The three-judge panel said Cerf’s plan to base superintendents’ salaries on the number of students in their respective districts reflects the state Legislature’s goal to have the pay based on per-pupil cost.
“The commissioner’s action was consistent with that principle and there is nothing arbitrary, capricious or unreasonable in the commissioner’s effort to rein in spending with salary caps based on enrollment,” the 27-page decision said.
The New Jersey Association of School Administrators and three superintendents brought the suits in January 2011 after the state Department of Education adopted new regulations limiting the salaries at up to $125,000 for a district with a total enrollment of 250 students or less and up to $175,000 for districts with an enrollment of 6,501 or more. It also gave some flexibility for districts with more than 10,000 students.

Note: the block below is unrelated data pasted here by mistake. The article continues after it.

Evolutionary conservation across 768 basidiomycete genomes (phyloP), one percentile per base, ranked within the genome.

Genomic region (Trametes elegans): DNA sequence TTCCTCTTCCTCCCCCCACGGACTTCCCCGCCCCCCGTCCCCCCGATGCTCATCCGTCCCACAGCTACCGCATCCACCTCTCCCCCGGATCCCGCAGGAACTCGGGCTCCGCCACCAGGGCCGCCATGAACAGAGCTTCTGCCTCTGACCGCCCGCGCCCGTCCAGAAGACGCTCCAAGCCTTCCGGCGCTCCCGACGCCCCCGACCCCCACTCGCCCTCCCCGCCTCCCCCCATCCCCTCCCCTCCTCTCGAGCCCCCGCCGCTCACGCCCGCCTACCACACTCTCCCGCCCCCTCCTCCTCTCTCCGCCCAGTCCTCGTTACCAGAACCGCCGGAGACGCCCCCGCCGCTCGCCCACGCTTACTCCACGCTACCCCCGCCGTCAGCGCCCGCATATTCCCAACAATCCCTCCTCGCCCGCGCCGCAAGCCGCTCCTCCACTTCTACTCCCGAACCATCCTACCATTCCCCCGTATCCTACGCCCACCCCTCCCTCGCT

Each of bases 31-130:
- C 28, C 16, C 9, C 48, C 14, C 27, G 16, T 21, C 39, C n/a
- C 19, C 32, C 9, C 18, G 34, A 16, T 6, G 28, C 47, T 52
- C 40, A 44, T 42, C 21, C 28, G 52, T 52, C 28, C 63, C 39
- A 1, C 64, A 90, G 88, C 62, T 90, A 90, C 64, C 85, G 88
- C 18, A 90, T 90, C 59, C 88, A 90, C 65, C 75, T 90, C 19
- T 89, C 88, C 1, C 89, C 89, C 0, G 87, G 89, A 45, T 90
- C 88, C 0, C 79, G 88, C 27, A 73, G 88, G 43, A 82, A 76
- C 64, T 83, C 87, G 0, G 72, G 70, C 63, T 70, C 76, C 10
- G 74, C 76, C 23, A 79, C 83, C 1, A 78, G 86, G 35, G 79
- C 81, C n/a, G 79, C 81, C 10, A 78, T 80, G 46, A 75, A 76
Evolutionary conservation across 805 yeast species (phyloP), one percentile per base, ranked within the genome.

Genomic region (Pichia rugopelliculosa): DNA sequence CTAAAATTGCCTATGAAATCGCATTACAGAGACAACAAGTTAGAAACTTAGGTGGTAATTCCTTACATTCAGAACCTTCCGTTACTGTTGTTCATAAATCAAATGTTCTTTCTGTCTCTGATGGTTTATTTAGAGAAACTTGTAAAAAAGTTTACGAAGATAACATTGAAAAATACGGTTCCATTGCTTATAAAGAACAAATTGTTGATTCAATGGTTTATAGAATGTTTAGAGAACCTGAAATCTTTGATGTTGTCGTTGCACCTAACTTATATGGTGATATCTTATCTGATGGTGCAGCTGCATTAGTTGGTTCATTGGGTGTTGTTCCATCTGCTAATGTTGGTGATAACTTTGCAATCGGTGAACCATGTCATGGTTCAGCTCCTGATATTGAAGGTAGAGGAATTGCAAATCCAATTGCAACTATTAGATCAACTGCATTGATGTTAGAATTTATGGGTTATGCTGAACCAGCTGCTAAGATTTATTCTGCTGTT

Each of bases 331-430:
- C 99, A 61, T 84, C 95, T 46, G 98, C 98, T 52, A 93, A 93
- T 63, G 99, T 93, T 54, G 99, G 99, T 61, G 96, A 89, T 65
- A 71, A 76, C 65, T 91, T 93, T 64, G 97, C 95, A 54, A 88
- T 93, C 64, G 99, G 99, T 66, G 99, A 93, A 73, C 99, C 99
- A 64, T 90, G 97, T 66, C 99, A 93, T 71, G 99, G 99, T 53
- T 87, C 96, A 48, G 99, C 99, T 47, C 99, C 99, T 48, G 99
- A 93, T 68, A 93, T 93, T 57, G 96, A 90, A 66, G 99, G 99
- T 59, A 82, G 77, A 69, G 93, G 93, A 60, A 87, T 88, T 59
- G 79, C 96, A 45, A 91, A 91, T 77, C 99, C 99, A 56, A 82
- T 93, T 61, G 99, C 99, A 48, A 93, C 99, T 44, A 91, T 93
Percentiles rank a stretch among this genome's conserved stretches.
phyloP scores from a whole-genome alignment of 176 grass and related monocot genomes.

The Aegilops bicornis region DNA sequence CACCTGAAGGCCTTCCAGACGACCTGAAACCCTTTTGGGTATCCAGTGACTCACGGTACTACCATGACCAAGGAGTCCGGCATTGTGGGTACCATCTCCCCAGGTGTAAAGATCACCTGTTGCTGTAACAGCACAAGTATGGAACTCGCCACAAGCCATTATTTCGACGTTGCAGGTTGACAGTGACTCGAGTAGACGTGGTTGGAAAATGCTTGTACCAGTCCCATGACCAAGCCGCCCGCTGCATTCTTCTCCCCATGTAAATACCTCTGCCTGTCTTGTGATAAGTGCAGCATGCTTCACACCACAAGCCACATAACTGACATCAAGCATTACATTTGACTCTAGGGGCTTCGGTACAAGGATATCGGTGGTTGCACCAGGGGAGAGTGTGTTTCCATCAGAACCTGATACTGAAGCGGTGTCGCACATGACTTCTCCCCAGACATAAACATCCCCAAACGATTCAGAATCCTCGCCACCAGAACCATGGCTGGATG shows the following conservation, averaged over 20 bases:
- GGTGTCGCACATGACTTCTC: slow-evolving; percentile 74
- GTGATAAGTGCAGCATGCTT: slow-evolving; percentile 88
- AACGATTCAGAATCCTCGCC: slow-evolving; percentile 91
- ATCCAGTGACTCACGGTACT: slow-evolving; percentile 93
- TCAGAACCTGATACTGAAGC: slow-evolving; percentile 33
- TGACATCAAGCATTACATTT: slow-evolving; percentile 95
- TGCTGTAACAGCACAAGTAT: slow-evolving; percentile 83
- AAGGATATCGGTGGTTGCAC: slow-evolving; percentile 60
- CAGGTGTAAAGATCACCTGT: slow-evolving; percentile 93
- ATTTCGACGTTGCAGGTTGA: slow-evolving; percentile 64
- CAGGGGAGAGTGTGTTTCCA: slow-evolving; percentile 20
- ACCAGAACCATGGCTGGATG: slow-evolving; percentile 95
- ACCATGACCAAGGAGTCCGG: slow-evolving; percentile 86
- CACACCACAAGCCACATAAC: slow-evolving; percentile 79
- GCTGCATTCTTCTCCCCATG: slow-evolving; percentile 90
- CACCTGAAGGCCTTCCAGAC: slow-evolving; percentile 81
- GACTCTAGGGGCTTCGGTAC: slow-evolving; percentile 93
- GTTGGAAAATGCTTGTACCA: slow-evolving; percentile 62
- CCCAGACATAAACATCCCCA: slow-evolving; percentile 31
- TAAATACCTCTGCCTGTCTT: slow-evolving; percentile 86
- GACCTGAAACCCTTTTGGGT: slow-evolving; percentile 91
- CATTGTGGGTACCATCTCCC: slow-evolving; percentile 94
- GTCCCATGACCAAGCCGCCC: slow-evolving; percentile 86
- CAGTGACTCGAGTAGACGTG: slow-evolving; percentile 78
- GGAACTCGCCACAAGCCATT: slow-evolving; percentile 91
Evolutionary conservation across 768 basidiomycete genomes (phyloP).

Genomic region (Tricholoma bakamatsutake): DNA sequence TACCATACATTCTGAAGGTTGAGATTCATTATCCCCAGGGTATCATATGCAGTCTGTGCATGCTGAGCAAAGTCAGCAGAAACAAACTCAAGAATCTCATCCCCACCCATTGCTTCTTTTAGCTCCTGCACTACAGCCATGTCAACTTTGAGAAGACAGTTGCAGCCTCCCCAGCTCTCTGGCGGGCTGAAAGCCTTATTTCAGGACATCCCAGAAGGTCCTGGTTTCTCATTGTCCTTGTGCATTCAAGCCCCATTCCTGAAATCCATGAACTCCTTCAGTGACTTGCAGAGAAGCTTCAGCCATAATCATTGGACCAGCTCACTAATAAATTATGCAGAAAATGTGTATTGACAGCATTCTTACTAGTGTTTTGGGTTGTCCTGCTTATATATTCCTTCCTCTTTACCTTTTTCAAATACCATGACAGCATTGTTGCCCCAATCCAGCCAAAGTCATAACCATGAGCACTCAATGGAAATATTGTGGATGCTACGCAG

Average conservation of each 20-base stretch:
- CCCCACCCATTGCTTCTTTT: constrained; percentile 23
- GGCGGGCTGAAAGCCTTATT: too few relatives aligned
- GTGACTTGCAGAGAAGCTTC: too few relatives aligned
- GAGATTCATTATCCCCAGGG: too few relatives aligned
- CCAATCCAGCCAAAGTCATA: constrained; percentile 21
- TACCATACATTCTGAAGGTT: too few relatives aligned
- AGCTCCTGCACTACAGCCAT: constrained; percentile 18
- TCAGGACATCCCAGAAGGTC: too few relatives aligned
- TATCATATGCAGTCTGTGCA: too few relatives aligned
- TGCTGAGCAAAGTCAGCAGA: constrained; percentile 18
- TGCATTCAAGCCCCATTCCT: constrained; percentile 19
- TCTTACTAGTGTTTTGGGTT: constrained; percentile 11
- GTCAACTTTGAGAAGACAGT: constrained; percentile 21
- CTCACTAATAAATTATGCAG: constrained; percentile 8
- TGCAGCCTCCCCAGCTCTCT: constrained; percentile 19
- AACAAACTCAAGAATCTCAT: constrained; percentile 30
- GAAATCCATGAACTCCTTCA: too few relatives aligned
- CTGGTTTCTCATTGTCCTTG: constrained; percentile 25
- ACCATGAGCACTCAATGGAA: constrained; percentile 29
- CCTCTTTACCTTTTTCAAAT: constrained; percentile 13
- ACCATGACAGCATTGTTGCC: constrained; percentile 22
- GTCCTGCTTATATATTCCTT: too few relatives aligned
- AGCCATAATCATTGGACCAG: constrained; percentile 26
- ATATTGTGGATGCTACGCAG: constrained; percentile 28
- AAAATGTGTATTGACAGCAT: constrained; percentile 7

At the time, the three superintendents challenging the rules, Robert Holster in Passaic, James F. O’Neill in the Chathams and Rene Rovtar in Long Hill, had negotiated salaries that would have put them over the proposed caps. Holster’s salary was $218,762 in a district a cap of $177,500; O’Neill’s salary was $217,213 in a district with a cap of $165,000 and Rovtar had a salary of $155,000 in a district with a cap of $145,000.
"We’re obviously pleased that the court so emphatically upheld these common sense reforms to hold down superintendent salaries that had grown out of control for local taxpayers," said Christie spokesman Kevin Roberts. "Just as importantly, today’s ruling sent an important message that attempts to circumvent the cap are not just a slap in the face to taxpayers, but unlawful as well."
Anne H. Gallagher, a spokeswoman for the association, said the board has not decided whether to appeal to the state Supreme Court.
“The leadership does not agree with the ruling and is disappointed with the court’s findings,” she said.
In May, the Supreme Court said the state has the right to limit how much retiring school administrators can receive for unused sick time.